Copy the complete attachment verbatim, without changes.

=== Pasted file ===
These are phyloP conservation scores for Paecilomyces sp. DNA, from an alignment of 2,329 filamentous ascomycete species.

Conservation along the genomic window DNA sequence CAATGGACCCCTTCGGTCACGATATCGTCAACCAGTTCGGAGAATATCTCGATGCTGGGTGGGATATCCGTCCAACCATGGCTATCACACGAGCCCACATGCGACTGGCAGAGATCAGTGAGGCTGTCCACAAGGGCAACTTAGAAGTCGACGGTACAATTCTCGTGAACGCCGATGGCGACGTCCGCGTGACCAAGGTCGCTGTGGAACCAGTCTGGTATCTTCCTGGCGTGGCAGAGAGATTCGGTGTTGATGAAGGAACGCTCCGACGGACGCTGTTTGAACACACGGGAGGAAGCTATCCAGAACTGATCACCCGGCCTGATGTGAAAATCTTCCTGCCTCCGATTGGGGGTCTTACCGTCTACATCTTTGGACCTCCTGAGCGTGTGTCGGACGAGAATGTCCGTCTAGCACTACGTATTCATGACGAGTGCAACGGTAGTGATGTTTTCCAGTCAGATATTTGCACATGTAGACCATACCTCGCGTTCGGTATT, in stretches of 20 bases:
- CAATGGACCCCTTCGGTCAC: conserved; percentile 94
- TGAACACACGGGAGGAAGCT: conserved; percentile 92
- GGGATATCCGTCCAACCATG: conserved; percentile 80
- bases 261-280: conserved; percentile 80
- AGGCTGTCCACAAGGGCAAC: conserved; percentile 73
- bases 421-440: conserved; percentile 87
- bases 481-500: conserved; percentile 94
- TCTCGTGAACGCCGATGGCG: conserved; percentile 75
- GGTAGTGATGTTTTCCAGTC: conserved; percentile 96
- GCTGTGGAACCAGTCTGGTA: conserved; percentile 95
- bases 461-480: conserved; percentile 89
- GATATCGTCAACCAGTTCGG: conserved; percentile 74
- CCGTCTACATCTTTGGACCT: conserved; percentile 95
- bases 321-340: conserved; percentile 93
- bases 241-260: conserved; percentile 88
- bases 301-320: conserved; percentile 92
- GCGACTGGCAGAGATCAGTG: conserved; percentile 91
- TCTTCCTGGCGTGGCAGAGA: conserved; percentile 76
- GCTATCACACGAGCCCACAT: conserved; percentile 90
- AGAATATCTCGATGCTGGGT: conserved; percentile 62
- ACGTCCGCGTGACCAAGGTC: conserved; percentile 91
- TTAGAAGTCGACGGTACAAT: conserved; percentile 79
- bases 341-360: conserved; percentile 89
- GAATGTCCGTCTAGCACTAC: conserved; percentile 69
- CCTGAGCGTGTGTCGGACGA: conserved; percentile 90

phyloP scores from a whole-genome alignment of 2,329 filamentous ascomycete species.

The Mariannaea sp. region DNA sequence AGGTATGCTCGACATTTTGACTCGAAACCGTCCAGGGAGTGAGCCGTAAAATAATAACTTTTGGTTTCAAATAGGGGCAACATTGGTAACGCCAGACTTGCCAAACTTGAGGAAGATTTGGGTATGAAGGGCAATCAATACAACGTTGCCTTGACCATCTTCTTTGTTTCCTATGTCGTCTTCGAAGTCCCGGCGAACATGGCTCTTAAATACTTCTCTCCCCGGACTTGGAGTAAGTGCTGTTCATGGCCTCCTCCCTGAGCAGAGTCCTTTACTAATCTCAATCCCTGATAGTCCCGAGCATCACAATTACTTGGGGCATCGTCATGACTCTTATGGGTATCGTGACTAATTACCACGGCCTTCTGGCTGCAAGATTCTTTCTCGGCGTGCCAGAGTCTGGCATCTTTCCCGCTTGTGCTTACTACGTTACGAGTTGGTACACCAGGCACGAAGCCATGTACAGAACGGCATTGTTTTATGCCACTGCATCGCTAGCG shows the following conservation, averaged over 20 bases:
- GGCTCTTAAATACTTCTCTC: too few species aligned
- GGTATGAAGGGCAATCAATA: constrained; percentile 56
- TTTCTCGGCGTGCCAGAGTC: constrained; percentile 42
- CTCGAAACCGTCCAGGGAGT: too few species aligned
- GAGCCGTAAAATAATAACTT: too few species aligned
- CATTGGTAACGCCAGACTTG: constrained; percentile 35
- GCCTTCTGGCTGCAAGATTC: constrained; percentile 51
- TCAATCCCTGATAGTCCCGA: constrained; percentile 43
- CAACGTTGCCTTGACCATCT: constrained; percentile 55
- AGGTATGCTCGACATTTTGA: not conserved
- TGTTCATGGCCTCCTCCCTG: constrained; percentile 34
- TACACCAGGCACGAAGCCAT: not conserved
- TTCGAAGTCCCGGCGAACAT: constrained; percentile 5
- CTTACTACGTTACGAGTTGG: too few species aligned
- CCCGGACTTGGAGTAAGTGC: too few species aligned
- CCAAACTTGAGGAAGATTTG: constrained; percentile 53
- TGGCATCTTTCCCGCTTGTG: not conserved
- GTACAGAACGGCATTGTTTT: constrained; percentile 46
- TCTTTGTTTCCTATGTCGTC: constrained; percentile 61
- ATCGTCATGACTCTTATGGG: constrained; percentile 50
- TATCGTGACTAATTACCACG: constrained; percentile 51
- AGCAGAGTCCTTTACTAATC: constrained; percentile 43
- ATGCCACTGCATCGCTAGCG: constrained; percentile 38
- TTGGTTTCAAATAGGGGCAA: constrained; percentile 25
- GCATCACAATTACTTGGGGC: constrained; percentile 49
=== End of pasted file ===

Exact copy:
These are phyloP conservation scores for Paecilomyces sp. DNA, from an alignment of 2,329 filamentous ascomycete species.

Conservation along the genomic window DNA sequence CAATGGACCCCTTCGGTCACGATATCGTCAACCAGTTCGGAGAATATCTCGATGCTGGGTGGGATATCCGTCCAACCATGGCTATCACACGAGCCCACATGCGACTGGCAGAGATCAGTGAGGCTGTCCACAAGGGCAACTTAGAAGTCGACGGTACAATTCTCGTGAACGCCGATGGCGACGTCCGCGTGACCAAGGTCGCTGTGGAACCAGTCTGGTATCTTCCTGGCGTGGCAGAGAGATTCGGTGTTGATGAAGGAACGCTCCGACGGACGCTGTTTGAACACACGGGAGGAAGCTATCCAGAACTGATCACCCGGCCTGATGTGAAAATCTTCCTGCCTCCGATTGGGGGTCTTACCGTCTACATCTTTGGACCTCCTGAGCGTGTGTCGGACGAGAATGTCCGTCTAGCACTACGTATTCATGACGAGTGCAACGGTAGTGATGTTTTCCAGTCAGATATTTGCACATGTAGACCATACCTCGCGTTCGGTATT, in stretches of 20 bases:
- CAATGGACCCCTTCGGTCAC: conserved; percentile 94
- TGAACACACGGGAGGAAGCT: conserved; percentile 92
- GGGATATCCGTCCAACCATG: conserved; percentile 80
- bases 261-280: conserved; percentile 80
- AGGCTGTCCACAAGGGCAAC: conserved; percentile 73
- bases 421-440: conserved; percentile 87
- bases 481-500: conserved; percentile 94
- TCTCGTGAACGCCGATGGCG: conserved; percentile 75
- GGTAGTGATGTTTTCCAGTC: conserved; percentile 96
- GCTGTGGAACCAGTCTGGTA: conserved; percentile 95
- bases 461-480: conserved; percentile 89
- GATATCGTCAACCAGTTCGG: conserved; percentile 74
- CCGTCTACATCTTTGGACCT: conserved; percentile 95
- bases 321-340: conserved; percentile 93
- bases 241-260: conserved; percentile 88
- bases 301-320: conserved; percentile 92
- GCGACTGGCAGAGATCAGTG: conserved; percentile 91
- TCTTCCTGGCGTGGCAGAGA: conserved; percentile 76
- GCTATCACACGAGCCCACAT: conserved; percentile 90
- AGAATATCTCGATGCTGGGT: conserved; percentile 62
- ACGTCCGCGTGACCAAGGTC: conserved; percentile 91
- TTAGAAGTCGACGGTACAAT: conserved; percentile 79
- bases 341-360: conserved; percentile 89
- GAATGTCCGTCTAGCACTAC: conserved; percentile 69
- CCTGAGCGTGTGTCGGACGA: conserved; percentile 90

phyloP scores from a whole-genome alignment of 2,329 filamentous ascomycete species.

The Mariannaea sp. region DNA sequence AGGTATGCTCGACATTTTGACTCGAAACCGTCCAGGGAGTGAGCCGTAAAATAATAACTTTTGGTTTCAAATAGGGGCAACATTGGTAACGCCAGACTTGCCAAACTTGAGGAAGATTTGGGTATGAAGGGCAATCAATACAACGTTGCCTTGACCATCTTCTTTGTTTCCTATGTCGTCTTCGAAGTCCCGGCGAACATGGCTCTTAAATACTTCTCTCCCCGGACTTGGAGTAAGTGCTGTTCATGGCCTCCTCCCTGAGCAGAGTCCTTTACTAATCTCAATCCCTGATAGTCCCGAGCATCACAATTACTTGGGGCATCGTCATGACTCTTATGGGTATCGTGACTAATTACCACGGCCTTCTGGCTGCAAGATTCTTTCTCGGCGTGCCAGAGTCTGGCATCTTTCCCGCTTGTGCTTACTACGTTACGAGTTGGTACACCAGGCACGAAGCCATGTACAGAACGGCATTGTTTTATGCCACTGCATCGCTAGCG shows the following conservation, averaged over 20 bases:
- GGCTCTTAAATACTTCTCTC: too few species aligned
- GGTATGAAGGGCAATCAATA: constrained; percentile 56
- TTTCTCGGCGTGCCAGAGTC: constrained; percentile 42
- CTCGAAACCGTCCAGGGAGT: too few species aligned
- GAGCCGTAAAATAATAACTT: too few species aligned
- CATTGGTAACGCCAGACTTG: constrained; percentile 35
- GCCTTCTGGCTGCAAGATTC: constrained; percentile 51
- TCAATCCCTGATAGTCCCGA: constrained; percentile 43
- CAACGTTGCCTTGACCATCT: constrained; percentile 55
- AGGTATGCTCGACATTTTGA: not conserved
- TGTTCATGGCCTCCTCCCTG: constrained; percentile 34
- TACACCAGGCACGAAGCCAT: not conserved
- TTCGAAGTCCCGGCGAACAT: constrained; percentile 5
- CTTACTACGTTACGAGTTGG: too few species aligned
- CCCGGACTTGGAGTAAGTGC: too few species aligned
- CCAAACTTGAGGAAGATTTG: constrained; percentile 53
- TGGCATCTTTCCCGCTTGTG: not conserved
- GTACAGAACGGCATTGTTTT: constrained; percentile 46
- TCTTTGTTTCCTATGTCGTC: constrained; percentile 61
- ATCGTCATGACTCTTATGGG: constrained; percentile 50
- TATCGTGACTAATTACCACG: constrained; percentile 51
- AGCAGAGTCCTTTACTAATC: constrained; percentile 43
- ATGCCACTGCATCGCTAGCG: constrained; percentile 38
- TTGGTTTCAAATAGGGGCAA: constrained; percentile 25
- GCATCACAATTACTTGGGGC: constrained; percentile 49